Introducing the Hizmet Movement

by Thomas Michel on . Posted in Peace and dialogue in a plural society

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Fethullah Gülen

I thank the organizers for this invitation to be part of the inaugural dinner of the conference “Islam in the Age of Global Challenges: Alternative Perspectives of the Gülen Movement.” I am also grateful to Georgetown University for hosting this event.

Many of you already know much about the life and thought of Fethullah Gülen, but for those here who do not, allow me to state a few words of introduction. I ask the indulgence of those who in many cases know the Hizmet Movement (or the Gülen Movement) much better than I. Mr. Fethullah Gülen, affectionately known as Hocaefendi or “Esteemed Teacher” by several million Muslims who have been inspired and formed by his teaching, was born in 1938 in Eastern Turkey. After a traditional Islamic education, Fethullah Gülen began teaching religion and preaching in mosques, first in Eastern Turkey and later in the Mediterranean city of İzmir. It was in that modern, cosmopolitan environment that the Hizmet Movement had its origins.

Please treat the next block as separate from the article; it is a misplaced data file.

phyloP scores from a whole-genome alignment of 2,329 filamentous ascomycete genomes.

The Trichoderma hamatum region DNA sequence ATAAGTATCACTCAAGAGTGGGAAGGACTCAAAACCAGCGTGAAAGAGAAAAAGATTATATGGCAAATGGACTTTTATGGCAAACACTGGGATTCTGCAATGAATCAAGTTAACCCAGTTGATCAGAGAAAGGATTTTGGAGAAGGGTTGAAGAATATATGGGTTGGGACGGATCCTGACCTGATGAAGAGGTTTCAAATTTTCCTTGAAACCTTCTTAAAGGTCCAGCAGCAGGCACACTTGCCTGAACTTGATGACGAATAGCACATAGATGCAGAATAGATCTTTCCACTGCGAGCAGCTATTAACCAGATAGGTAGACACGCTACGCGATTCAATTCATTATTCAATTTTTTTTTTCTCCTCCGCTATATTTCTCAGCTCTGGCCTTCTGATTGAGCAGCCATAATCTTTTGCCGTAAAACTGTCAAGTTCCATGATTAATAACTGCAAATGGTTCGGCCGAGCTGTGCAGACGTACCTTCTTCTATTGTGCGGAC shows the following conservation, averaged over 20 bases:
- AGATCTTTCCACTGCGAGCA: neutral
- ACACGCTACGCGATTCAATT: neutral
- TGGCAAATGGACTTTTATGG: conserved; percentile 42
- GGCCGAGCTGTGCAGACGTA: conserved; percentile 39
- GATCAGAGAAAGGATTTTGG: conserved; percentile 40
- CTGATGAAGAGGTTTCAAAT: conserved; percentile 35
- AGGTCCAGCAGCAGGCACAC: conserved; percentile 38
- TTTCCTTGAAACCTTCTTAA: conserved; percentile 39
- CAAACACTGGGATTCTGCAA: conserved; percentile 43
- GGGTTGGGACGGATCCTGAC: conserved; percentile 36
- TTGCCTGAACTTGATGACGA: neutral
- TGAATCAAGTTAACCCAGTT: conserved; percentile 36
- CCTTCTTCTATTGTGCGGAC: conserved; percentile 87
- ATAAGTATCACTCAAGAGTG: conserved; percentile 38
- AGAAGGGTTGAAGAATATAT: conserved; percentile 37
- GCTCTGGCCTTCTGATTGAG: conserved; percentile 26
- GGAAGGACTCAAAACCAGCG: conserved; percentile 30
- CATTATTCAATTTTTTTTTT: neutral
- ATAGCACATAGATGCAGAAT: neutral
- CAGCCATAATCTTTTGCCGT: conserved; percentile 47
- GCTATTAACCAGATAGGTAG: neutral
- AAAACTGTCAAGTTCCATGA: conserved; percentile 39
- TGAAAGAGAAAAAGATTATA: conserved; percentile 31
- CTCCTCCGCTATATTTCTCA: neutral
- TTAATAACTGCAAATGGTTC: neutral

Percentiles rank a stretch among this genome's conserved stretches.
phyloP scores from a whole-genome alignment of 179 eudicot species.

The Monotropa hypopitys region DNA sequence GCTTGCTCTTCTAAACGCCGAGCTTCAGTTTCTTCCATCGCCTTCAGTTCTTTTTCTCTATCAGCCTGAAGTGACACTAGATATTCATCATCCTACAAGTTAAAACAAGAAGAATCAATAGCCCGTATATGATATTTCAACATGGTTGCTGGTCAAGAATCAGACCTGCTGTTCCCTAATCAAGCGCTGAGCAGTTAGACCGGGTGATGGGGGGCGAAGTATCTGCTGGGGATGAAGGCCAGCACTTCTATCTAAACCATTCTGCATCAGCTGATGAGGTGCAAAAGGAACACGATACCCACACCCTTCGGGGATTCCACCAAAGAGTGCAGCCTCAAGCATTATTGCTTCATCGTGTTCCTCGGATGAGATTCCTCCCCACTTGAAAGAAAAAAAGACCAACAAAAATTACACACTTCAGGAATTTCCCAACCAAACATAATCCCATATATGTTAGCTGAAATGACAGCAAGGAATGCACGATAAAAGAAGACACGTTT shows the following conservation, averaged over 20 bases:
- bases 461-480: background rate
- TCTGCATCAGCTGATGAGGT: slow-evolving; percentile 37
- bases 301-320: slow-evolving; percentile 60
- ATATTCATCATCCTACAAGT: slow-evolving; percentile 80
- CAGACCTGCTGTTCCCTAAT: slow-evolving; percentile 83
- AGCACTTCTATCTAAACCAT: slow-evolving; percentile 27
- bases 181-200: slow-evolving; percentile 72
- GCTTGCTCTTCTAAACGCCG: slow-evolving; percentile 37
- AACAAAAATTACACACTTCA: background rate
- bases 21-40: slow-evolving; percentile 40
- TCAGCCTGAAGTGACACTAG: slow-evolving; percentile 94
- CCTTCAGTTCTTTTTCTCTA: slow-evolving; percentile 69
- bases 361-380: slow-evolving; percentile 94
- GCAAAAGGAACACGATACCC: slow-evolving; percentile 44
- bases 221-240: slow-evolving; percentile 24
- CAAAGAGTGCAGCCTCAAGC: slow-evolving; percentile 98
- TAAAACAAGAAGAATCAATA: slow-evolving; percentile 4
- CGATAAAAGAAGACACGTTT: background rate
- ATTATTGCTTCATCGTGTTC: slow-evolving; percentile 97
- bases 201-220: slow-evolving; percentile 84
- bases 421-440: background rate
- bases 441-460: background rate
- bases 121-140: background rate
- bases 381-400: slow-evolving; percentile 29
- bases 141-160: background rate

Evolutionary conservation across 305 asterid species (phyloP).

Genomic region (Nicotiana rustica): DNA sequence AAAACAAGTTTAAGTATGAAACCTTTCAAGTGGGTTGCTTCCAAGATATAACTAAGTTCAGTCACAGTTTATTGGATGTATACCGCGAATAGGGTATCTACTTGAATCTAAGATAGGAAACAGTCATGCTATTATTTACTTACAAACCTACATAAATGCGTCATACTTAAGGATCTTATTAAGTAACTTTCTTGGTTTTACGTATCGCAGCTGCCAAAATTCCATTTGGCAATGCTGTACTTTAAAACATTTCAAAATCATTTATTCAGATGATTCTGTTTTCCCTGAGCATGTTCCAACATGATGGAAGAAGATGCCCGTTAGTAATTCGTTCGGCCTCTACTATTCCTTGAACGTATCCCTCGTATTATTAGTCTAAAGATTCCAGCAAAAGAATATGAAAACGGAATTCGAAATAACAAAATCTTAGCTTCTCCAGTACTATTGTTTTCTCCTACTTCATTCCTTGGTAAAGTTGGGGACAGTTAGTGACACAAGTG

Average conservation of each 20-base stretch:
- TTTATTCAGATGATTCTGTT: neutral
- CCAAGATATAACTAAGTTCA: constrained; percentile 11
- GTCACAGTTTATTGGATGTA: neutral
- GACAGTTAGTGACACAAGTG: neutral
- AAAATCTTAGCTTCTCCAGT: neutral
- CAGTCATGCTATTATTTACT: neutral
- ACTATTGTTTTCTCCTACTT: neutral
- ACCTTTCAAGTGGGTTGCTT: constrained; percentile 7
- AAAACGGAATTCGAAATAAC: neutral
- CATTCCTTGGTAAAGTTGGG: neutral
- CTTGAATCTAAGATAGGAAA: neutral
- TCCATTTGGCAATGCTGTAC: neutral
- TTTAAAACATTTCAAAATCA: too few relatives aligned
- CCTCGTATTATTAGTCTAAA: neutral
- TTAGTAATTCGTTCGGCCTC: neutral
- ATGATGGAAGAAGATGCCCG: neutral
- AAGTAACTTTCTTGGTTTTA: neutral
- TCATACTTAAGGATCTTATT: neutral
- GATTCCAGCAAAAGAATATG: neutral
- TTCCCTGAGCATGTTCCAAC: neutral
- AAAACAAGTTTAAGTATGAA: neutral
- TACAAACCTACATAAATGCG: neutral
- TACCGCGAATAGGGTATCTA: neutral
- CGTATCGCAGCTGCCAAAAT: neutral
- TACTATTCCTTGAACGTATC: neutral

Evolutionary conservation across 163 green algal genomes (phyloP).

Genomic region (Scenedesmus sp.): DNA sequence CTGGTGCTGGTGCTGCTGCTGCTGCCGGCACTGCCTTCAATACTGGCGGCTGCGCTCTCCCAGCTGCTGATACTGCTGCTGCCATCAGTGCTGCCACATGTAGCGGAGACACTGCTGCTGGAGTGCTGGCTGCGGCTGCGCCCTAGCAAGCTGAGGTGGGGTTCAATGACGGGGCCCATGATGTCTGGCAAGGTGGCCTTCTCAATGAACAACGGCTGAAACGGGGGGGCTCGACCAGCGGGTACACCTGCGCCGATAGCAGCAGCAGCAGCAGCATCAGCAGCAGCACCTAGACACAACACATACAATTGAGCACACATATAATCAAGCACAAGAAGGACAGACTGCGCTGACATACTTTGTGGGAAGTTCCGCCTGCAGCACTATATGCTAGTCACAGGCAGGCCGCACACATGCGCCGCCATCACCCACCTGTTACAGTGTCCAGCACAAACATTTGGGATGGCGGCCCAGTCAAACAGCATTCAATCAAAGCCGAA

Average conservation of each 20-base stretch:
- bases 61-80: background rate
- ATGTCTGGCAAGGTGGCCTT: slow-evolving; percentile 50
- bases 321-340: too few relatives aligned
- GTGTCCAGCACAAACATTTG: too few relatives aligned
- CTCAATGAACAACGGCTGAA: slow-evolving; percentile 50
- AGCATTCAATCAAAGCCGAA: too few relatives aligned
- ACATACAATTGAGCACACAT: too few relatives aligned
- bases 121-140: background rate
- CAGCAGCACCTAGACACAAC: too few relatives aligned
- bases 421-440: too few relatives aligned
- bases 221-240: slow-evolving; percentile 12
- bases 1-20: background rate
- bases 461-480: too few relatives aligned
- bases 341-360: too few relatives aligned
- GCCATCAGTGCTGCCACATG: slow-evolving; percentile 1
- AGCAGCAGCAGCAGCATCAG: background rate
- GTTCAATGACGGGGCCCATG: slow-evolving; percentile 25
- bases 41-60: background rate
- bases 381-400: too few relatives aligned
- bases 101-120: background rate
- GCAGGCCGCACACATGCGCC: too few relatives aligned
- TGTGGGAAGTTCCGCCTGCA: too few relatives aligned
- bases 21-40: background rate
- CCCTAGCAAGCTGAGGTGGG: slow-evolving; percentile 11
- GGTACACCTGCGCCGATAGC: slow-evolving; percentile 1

Fethullah Gülen started out in what today we would call “youth ministry.” By the 1970s, Fethullah Gülen was lecturing in mosques, organizing summer camps, and erecting “lighthouses” (dormitories for student formation) and slowly began to build a community of religiously motivated students. The importance that the lighthouses, residences, and study halls play to this day in the formation and cohesion of the movement must not be underestimated. There is no catalogue listing such residences, but reliable estimates put the number in the tens of thousands. In these centers of formation, the students not only supplement their secular high school and university studies or prepare for entrance exams, but they form friendships and a network of social relations. They also receive spiritual training through the study of the Qur’an and spiritual texts such as Said Nursi’s Risale-i Nur, and they pursue their educational goals in a social environment free from the use of alcohol, drugs, tobacco, premarital sex, and violence.

As the community gradually began to take on its own identity and direction, its members, under Fethullah Gülen’s leadership, came to respond to a challenge put forward by Said Nursi, an influential 20th Century Muslim scholar. According to Nursi, the great threats to humankind in the modern era are three: ignorance, poverty, and disunity. Nursi called upon his disciples to combat these human tendencies that produce both destructive and self-destructive behavior in modern societies. Nursi taught that Muslims, in their struggle against these common enemies, should not try to go it alone but should form bonds of unity and cooperation with true Christians.